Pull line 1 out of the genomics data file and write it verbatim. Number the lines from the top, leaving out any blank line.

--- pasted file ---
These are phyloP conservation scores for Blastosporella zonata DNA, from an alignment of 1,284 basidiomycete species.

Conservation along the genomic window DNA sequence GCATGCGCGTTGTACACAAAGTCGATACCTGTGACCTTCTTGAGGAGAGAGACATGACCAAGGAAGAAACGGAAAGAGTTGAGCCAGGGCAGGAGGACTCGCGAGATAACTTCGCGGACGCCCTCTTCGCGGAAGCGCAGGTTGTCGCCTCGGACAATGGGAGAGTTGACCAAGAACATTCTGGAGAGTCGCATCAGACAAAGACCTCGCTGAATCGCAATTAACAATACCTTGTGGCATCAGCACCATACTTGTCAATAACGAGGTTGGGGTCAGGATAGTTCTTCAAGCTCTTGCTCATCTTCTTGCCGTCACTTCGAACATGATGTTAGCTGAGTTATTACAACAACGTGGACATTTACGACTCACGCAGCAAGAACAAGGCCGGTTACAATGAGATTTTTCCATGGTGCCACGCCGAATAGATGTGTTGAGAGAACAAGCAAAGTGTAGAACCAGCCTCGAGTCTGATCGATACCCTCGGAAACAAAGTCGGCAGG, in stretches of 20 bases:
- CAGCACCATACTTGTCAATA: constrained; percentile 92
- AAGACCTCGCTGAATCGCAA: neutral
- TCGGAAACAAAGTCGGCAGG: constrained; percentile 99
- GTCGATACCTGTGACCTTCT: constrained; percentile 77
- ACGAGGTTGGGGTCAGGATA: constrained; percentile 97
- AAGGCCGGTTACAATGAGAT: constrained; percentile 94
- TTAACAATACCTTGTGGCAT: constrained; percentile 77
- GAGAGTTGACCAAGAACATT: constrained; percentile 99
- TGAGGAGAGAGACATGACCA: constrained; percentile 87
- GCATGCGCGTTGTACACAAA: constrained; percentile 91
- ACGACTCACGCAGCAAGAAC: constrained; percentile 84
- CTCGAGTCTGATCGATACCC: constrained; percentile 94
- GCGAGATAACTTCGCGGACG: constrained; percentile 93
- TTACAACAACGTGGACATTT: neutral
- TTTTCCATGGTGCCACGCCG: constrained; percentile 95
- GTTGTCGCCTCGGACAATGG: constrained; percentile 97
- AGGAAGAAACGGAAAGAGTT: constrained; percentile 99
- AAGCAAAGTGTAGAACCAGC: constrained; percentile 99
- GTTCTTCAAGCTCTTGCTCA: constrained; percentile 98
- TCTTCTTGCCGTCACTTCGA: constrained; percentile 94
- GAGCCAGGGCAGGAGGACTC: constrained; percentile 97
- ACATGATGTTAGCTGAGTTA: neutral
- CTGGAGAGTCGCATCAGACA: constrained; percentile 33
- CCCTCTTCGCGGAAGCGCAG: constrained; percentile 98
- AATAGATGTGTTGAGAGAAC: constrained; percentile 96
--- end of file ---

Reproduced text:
These are phyloP conservation scores for Blastosporella zonata DNA, from an alignment of 1,284 basidiomycete species.